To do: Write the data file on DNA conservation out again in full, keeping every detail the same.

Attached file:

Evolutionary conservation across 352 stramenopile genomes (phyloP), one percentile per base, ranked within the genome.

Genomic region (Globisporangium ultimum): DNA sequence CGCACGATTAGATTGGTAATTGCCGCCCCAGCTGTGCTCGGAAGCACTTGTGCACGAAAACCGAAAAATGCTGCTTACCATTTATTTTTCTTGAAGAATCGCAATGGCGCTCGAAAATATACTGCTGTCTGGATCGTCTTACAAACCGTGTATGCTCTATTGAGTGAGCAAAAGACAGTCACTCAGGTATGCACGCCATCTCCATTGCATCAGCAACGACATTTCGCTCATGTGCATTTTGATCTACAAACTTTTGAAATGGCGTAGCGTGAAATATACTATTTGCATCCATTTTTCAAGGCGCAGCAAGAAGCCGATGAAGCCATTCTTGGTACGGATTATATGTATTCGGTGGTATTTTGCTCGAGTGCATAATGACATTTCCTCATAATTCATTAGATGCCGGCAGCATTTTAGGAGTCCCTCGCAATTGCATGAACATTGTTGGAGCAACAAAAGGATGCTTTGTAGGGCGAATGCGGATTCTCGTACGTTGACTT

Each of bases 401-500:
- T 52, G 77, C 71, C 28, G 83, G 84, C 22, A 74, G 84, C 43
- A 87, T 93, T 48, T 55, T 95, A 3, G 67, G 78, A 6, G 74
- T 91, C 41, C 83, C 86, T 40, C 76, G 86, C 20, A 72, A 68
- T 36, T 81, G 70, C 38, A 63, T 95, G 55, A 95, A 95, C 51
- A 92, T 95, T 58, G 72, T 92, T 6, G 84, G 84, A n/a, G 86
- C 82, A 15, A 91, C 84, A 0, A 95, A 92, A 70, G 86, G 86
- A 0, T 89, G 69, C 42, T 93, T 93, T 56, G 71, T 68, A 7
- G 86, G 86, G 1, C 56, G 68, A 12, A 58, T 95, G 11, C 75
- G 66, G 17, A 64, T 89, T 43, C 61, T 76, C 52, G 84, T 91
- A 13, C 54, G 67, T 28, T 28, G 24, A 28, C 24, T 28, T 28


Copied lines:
Evolutionary conservation across 352 stramenopile genomes (phyloP), one percentile per base, ranked within the genome.

Genomic region (Globisporangium ultimum): DNA sequence CGCACGATTAGATTGGTAATTGCCGCCCCAGCTGTGCTCGGAAGCACTTGTGCACGAAAACCGAAAAATGCTGCTTACCATTTATTTTTCTTGAAGAATCGCAATGGCGCTCGAAAATATACTGCTGTCTGGATCGTCTTACAAACCGTGTATGCTCTATTGAGTGAGCAAAAGACAGTCACTCAGGTATGCACGCCATCTCCATTGCATCAGCAACGACATTTCGCTCATGTGCATTTTGATCTACAAACTTTTGAAATGGCGTAGCGTGAAATATACTATTTGCATCCATTTTTCAAGGCGCAGCAAGAAGCCGATGAAGCCATTCTTGGTACGGATTATATGTATTCGGTGGTATTTTGCTCGAGTGCATAATGACATTTCCTCATAATTCATTAGATGCCGGCAGCATTTTAGGAGTCCCTCGCAATTGCATGAACATTGTTGGAGCAACAAAAGGATGCTTTGTAGGGCGAATGCGGATTCTCGTACGTTGACTT

Each of bases 401-500:
- T 52, G 77, C 71, C 28, G 83, G 84, C 22, A 74, G 84, C 43
- A 87, T 93, T 48, T 55, T 95, A 3, G 67, G 78, A 6, G 74
- T 91, C 41, C 83, C 86, T 40, C 76, G 86, C 20, A 72, A 68
- T 36, T 81, G 70, C 38, A 63, T 95, G 55, A 95, A 95, C 51
- A 92, T 95, T 58, G 72, T 92, T 6, G 84, G 84, A n/a, G 86
- C 82, A 15, A 91, C 84, A 0, A 95, A 92, A 70, G 86, G 86
- A 0, T 89, G 69, C 42, T 93, T 93, T 56, G 71, T 68, A 7
- G 86, G 86, G 1, C 56, G 68, A 12, A 58, T 95, G 11, C 75
- G 66, G 17, A 64, T 89, T 43, C 61, T 76, C 52, G 84, T 91
- A 13, C 54, G 67, T 28, T 28, G 24, A 28, C 24, T 28, T 28